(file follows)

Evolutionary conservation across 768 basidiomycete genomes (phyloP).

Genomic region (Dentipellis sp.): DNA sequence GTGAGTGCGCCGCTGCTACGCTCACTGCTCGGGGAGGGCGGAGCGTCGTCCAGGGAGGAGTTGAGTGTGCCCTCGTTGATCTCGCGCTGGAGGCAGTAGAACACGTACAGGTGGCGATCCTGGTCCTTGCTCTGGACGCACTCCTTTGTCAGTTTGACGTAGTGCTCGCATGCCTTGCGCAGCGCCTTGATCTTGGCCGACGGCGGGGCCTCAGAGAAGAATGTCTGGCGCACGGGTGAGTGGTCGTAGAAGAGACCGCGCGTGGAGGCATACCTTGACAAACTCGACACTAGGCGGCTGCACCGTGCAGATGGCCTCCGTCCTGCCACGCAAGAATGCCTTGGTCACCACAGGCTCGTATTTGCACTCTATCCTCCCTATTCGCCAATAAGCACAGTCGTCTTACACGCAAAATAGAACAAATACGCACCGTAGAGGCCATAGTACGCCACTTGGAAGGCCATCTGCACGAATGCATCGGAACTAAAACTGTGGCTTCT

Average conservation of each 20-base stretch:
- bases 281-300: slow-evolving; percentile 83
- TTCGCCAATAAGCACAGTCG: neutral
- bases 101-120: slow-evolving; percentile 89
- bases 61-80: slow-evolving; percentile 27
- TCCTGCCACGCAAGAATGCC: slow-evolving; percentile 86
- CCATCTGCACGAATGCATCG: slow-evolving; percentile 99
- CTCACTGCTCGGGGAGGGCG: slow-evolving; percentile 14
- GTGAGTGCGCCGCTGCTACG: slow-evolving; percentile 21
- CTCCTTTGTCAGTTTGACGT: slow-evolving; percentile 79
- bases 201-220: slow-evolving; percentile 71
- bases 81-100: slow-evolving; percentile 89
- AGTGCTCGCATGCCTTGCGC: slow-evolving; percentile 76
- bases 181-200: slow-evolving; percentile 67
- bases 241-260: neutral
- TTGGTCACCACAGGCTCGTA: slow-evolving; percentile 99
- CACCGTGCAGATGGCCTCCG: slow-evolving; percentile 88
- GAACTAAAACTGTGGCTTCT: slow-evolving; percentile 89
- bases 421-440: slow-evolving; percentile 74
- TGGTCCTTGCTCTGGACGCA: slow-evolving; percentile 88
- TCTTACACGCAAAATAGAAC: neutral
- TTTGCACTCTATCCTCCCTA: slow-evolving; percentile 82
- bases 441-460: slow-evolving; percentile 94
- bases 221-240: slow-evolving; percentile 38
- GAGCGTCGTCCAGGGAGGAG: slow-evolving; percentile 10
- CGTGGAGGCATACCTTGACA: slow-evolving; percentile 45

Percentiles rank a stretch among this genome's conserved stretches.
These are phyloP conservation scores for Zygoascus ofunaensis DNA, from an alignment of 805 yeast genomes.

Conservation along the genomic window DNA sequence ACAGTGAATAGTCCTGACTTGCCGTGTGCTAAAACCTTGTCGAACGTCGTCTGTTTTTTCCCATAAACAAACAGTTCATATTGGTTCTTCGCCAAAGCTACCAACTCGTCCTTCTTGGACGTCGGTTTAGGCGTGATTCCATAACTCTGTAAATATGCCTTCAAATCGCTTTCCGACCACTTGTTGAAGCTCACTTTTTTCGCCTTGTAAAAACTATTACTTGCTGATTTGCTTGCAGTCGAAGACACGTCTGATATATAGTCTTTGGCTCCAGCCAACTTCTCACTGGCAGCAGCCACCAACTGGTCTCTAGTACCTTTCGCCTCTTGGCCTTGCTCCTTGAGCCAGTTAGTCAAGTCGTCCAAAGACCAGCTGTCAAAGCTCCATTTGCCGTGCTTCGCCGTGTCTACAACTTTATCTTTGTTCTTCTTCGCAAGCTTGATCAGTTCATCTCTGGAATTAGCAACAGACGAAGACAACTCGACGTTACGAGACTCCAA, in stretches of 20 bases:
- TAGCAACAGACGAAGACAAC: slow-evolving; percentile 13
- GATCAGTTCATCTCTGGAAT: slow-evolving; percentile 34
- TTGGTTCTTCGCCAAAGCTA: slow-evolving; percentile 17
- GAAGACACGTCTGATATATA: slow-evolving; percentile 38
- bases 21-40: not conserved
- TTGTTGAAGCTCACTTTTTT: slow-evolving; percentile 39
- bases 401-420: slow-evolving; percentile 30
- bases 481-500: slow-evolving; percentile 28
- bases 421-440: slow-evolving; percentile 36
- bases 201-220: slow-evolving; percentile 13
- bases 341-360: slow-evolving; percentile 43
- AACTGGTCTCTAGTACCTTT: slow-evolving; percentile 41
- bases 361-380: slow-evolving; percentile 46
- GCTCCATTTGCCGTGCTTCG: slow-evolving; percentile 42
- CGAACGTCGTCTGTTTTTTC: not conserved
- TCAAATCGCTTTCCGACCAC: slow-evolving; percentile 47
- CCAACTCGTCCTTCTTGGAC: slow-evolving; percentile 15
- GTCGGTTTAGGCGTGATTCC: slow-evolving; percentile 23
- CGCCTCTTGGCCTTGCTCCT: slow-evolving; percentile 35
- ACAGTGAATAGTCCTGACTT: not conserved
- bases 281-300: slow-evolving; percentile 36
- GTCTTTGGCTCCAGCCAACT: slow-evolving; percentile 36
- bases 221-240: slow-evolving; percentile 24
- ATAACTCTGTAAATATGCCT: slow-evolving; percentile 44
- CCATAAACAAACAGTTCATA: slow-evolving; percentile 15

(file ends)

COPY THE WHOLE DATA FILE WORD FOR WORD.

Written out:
Evolutionary conservation across 768 basidiomycete genomes (phyloP).

Genomic region (Dentipellis sp.): DNA sequence GTGAGTGCGCCGCTGCTACGCTCACTGCTCGGGGAGGGCGGAGCGTCGTCCAGGGAGGAGTTGAGTGTGCCCTCGTTGATCTCGCGCTGGAGGCAGTAGAACACGTACAGGTGGCGATCCTGGTCCTTGCTCTGGACGCACTCCTTTGTCAGTTTGACGTAGTGCTCGCATGCCTTGCGCAGCGCCTTGATCTTGGCCGACGGCGGGGCCTCAGAGAAGAATGTCTGGCGCACGGGTGAGTGGTCGTAGAAGAGACCGCGCGTGGAGGCATACCTTGACAAACTCGACACTAGGCGGCTGCACCGTGCAGATGGCCTCCGTCCTGCCACGCAAGAATGCCTTGGTCACCACAGGCTCGTATTTGCACTCTATCCTCCCTATTCGCCAATAAGCACAGTCGTCTTACACGCAAAATAGAACAAATACGCACCGTAGAGGCCATAGTACGCCACTTGGAAGGCCATCTGCACGAATGCATCGGAACTAAAACTGTGGCTTCT

Average conservation of each 20-base stretch:
- bases 281-300: slow-evolving; percentile 83
- TTCGCCAATAAGCACAGTCG: neutral
- bases 101-120: slow-evolving; percentile 89
- bases 61-80: slow-evolving; percentile 27
- TCCTGCCACGCAAGAATGCC: slow-evolving; percentile 86
- CCATCTGCACGAATGCATCG: slow-evolving; percentile 99
- CTCACTGCTCGGGGAGGGCG: slow-evolving; percentile 14
- GTGAGTGCGCCGCTGCTACG: slow-evolving; percentile 21
- CTCCTTTGTCAGTTTGACGT: slow-evolving; percentile 79
- bases 201-220: slow-evolving; percentile 71
- bases 81-100: slow-evolving; percentile 89
- AGTGCTCGCATGCCTTGCGC: slow-evolving; percentile 76
- bases 181-200: slow-evolving; percentile 67
- bases 241-260: neutral
- TTGGTCACCACAGGCTCGTA: slow-evolving; percentile 99
- CACCGTGCAGATGGCCTCCG: slow-evolving; percentile 88
- GAACTAAAACTGTGGCTTCT: slow-evolving; percentile 89
- bases 421-440: slow-evolving; percentile 74
- TGGTCCTTGCTCTGGACGCA: slow-evolving; percentile 88
- TCTTACACGCAAAATAGAAC: neutral
- TTTGCACTCTATCCTCCCTA: slow-evolving; percentile 82
- bases 441-460: slow-evolving; percentile 94
- bases 221-240: slow-evolving; percentile 38
- GAGCGTCGTCCAGGGAGGAG: slow-evolving; percentile 10
- CGTGGAGGCATACCTTGACA: slow-evolving; percentile 45

Percentiles rank a stretch among this genome's conserved stretches.
These are phyloP conservation scores for Zygoascus ofunaensis DNA, from an alignment of 805 yeast genomes.

Conservation along the genomic window DNA sequence ACAGTGAATAGTCCTGACTTGCCGTGTGCTAAAACCTTGTCGAACGTCGTCTGTTTTTTCCCATAAACAAACAGTTCATATTGGTTCTTCGCCAAAGCTACCAACTCGTCCTTCTTGGACGTCGGTTTAGGCGTGATTCCATAACTCTGTAAATATGCCTTCAAATCGCTTTCCGACCACTTGTTGAAGCTCACTTTTTTCGCCTTGTAAAAACTATTACTTGCTGATTTGCTTGCAGTCGAAGACACGTCTGATATATAGTCTTTGGCTCCAGCCAACTTCTCACTGGCAGCAGCCACCAACTGGTCTCTAGTACCTTTCGCCTCTTGGCCTTGCTCCTTGAGCCAGTTAGTCAAGTCGTCCAAAGACCAGCTGTCAAAGCTCCATTTGCCGTGCTTCGCCGTGTCTACAACTTTATCTTTGTTCTTCTTCGCAAGCTTGATCAGTTCATCTCTGGAATTAGCAACAGACGAAGACAACTCGACGTTACGAGACTCCAA, in stretches of 20 bases:
- TAGCAACAGACGAAGACAAC: slow-evolving; percentile 13
- GATCAGTTCATCTCTGGAAT: slow-evolving; percentile 34
- TTGGTTCTTCGCCAAAGCTA: slow-evolving; percentile 17
- GAAGACACGTCTGATATATA: slow-evolving; percentile 38
- bases 21-40: not conserved
- TTGTTGAAGCTCACTTTTTT: slow-evolving; percentile 39
- bases 401-420: slow-evolving; percentile 30
- bases 481-500: slow-evolving; percentile 28
- bases 421-440: slow-evolving; percentile 36
- bases 201-220: slow-evolving; percentile 13
- bases 341-360: slow-evolving; percentile 43
- AACTGGTCTCTAGTACCTTT: slow-evolving; percentile 41
- bases 361-380: slow-evolving; percentile 46
- GCTCCATTTGCCGTGCTTCG: slow-evolving; percentile 42
- CGAACGTCGTCTGTTTTTTC: not conserved
- TCAAATCGCTTTCCGACCAC: slow-evolving; percentile 47
- CCAACTCGTCCTTCTTGGAC: slow-evolving; percentile 15
- GTCGGTTTAGGCGTGATTCC: slow-evolving; percentile 23
- CGCCTCTTGGCCTTGCTCCT: slow-evolving; percentile 35
- ACAGTGAATAGTCCTGACTT: not conserved
- bases 281-300: slow-evolving; percentile 36
- GTCTTTGGCTCCAGCCAACT: slow-evolving; percentile 36
- bases 221-240: slow-evolving; percentile 24
- ATAACTCTGTAAATATGCCT: slow-evolving; percentile 44
- CCATAAACAAACAGTTCATA: slow-evolving; percentile 15